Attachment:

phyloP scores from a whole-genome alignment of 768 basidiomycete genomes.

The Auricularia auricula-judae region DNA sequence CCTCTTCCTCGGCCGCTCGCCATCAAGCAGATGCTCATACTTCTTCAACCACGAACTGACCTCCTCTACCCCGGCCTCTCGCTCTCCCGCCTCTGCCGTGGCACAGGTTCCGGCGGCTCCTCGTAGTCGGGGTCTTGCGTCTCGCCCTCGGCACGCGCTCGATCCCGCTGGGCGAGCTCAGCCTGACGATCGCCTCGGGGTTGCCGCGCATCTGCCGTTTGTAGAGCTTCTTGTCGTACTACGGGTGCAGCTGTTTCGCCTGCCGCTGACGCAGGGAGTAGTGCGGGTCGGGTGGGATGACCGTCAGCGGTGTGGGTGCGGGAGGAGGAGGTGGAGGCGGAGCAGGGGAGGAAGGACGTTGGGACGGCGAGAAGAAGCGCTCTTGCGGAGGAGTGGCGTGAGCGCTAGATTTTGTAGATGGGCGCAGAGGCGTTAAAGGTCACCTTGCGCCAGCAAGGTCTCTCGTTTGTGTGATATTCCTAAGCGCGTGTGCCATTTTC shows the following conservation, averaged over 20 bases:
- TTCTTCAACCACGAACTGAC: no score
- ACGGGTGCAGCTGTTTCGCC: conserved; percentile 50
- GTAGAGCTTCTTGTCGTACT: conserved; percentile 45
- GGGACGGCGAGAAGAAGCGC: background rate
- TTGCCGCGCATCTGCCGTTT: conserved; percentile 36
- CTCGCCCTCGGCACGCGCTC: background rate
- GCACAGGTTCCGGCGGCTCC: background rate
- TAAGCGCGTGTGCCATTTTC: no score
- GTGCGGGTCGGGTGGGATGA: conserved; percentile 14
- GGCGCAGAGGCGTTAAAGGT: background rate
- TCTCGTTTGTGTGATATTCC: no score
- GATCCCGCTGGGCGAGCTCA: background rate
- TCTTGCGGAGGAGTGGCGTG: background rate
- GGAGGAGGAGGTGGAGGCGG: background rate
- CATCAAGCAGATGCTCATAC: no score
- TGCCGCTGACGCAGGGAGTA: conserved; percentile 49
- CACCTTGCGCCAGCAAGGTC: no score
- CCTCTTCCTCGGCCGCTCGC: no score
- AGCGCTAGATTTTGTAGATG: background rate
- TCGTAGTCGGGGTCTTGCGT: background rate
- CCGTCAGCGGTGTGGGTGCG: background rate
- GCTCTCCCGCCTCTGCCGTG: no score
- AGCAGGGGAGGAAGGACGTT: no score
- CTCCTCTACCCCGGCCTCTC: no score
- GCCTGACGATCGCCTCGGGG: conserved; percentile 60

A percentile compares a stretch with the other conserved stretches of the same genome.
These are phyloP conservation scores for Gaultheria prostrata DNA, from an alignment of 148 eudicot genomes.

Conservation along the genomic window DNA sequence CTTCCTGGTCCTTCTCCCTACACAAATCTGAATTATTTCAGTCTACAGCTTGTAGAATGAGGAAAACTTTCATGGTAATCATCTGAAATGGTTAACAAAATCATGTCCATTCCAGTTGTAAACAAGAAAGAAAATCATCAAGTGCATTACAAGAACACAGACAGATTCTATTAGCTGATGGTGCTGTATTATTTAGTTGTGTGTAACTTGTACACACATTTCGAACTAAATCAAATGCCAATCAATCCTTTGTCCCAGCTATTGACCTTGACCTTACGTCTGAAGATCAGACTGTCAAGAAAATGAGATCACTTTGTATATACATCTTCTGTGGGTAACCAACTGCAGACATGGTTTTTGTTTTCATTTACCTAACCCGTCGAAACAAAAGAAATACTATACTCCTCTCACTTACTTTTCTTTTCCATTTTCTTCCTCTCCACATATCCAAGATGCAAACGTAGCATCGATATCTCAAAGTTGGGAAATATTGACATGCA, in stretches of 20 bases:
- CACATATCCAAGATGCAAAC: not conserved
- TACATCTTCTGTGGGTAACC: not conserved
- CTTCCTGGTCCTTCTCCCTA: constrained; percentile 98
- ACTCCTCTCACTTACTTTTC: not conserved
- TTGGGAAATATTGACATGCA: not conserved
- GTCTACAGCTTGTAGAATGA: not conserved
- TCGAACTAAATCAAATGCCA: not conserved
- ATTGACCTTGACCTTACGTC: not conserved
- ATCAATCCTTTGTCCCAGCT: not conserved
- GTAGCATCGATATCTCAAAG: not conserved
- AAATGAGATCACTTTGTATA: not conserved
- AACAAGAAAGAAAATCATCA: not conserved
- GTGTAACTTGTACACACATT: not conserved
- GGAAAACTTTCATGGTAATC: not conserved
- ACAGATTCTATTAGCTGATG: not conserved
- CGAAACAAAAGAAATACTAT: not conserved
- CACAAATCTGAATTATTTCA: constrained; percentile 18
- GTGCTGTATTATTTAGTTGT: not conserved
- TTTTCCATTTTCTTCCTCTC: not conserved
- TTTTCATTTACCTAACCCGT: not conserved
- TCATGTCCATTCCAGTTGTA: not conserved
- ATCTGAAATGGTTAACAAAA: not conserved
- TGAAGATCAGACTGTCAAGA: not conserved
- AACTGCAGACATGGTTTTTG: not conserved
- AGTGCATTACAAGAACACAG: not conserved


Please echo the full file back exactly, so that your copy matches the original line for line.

phyloP scores from a whole-genome alignment of 768 basidiomycete genomes.

The Auricularia auricula-judae region DNA sequence CCTCTTCCTCGGCCGCTCGCCATCAAGCAGATGCTCATACTTCTTCAACCACGAACTGACCTCCTCTACCCCGGCCTCTCGCTCTCCCGCCTCTGCCGTGGCACAGGTTCCGGCGGCTCCTCGTAGTCGGGGTCTTGCGTCTCGCCCTCGGCACGCGCTCGATCCCGCTGGGCGAGCTCAGCCTGACGATCGCCTCGGGGTTGCCGCGCATCTGCCGTTTGTAGAGCTTCTTGTCGTACTACGGGTGCAGCTGTTTCGCCTGCCGCTGACGCAGGGAGTAGTGCGGGTCGGGTGGGATGACCGTCAGCGGTGTGGGTGCGGGAGGAGGAGGTGGAGGCGGAGCAGGGGAGGAAGGACGTTGGGACGGCGAGAAGAAGCGCTCTTGCGGAGGAGTGGCGTGAGCGCTAGATTTTGTAGATGGGCGCAGAGGCGTTAAAGGTCACCTTGCGCCAGCAAGGTCTCTCGTTTGTGTGATATTCCTAAGCGCGTGTGCCATTTTC shows the following conservation, averaged over 20 bases:
- TTCTTCAACCACGAACTGAC: no score
- ACGGGTGCAGCTGTTTCGCC: conserved; percentile 50
- GTAGAGCTTCTTGTCGTACT: conserved; percentile 45
- GGGACGGCGAGAAGAAGCGC: background rate
- TTGCCGCGCATCTGCCGTTT: conserved; percentile 36
- CTCGCCCTCGGCACGCGCTC: background rate
- GCACAGGTTCCGGCGGCTCC: background rate
- TAAGCGCGTGTGCCATTTTC: no score
- GTGCGGGTCGGGTGGGATGA: conserved; percentile 14
- GGCGCAGAGGCGTTAAAGGT: background rate
- TCTCGTTTGTGTGATATTCC: no score
- GATCCCGCTGGGCGAGCTCA: background rate
- TCTTGCGGAGGAGTGGCGTG: background rate
- GGAGGAGGAGGTGGAGGCGG: background rate
- CATCAAGCAGATGCTCATAC: no score
- TGCCGCTGACGCAGGGAGTA: conserved; percentile 49
- CACCTTGCGCCAGCAAGGTC: no score
- CCTCTTCCTCGGCCGCTCGC: no score
- AGCGCTAGATTTTGTAGATG: background rate
- TCGTAGTCGGGGTCTTGCGT: background rate
- CCGTCAGCGGTGTGGGTGCG: background rate
- GCTCTCCCGCCTCTGCCGTG: no score
- AGCAGGGGAGGAAGGACGTT: no score
- CTCCTCTACCCCGGCCTCTC: no score
- GCCTGACGATCGCCTCGGGG: conserved; percentile 60

A percentile compares a stretch with the other conserved stretches of the same genome.
These are phyloP conservation scores for Gaultheria prostrata DNA, from an alignment of 148 eudicot genomes.

Conservation along the genomic window DNA sequence CTTCCTGGTCCTTCTCCCTACACAAATCTGAATTATTTCAGTCTACAGCTTGTAGAATGAGGAAAACTTTCATGGTAATCATCTGAAATGGTTAACAAAATCATGTCCATTCCAGTTGTAAACAAGAAAGAAAATCATCAAGTGCATTACAAGAACACAGACAGATTCTATTAGCTGATGGTGCTGTATTATTTAGTTGTGTGTAACTTGTACACACATTTCGAACTAAATCAAATGCCAATCAATCCTTTGTCCCAGCTATTGACCTTGACCTTACGTCTGAAGATCAGACTGTCAAGAAAATGAGATCACTTTGTATATACATCTTCTGTGGGTAACCAACTGCAGACATGGTTTTTGTTTTCATTTACCTAACCCGTCGAAACAAAAGAAATACTATACTCCTCTCACTTACTTTTCTTTTCCATTTTCTTCCTCTCCACATATCCAAGATGCAAACGTAGCATCGATATCTCAAAGTTGGGAAATATTGACATGCA, in stretches of 20 bases:
- CACATATCCAAGATGCAAAC: not conserved
- TACATCTTCTGTGGGTAACC: not conserved
- CTTCCTGGTCCTTCTCCCTA: constrained; percentile 98
- ACTCCTCTCACTTACTTTTC: not conserved
- TTGGGAAATATTGACATGCA: not conserved
- GTCTACAGCTTGTAGAATGA: not conserved
- TCGAACTAAATCAAATGCCA: not conserved
- ATTGACCTTGACCTTACGTC: not conserved
- ATCAATCCTTTGTCCCAGCT: not conserved
- GTAGCATCGATATCTCAAAG: not conserved
- AAATGAGATCACTTTGTATA: not conserved
- AACAAGAAAGAAAATCATCA: not conserved
- GTGTAACTTGTACACACATT: not conserved
- GGAAAACTTTCATGGTAATC: not conserved
- ACAGATTCTATTAGCTGATG: not conserved
- CGAAACAAAAGAAATACTAT: not conserved
- CACAAATCTGAATTATTTCA: constrained; percentile 18
- GTGCTGTATTATTTAGTTGT: not conserved
- TTTTCCATTTTCTTCCTCTC: not conserved
- TTTTCATTTACCTAACCCGT: not conserved
- TCATGTCCATTCCAGTTGTA: not conserved
- ATCTGAAATGGTTAACAAAA: not conserved
- TGAAGATCAGACTGTCAAGA: not conserved
- AACTGCAGACATGGTTTTTG: not conserved
- AGTGCATTACAAGAACACAG: not conserved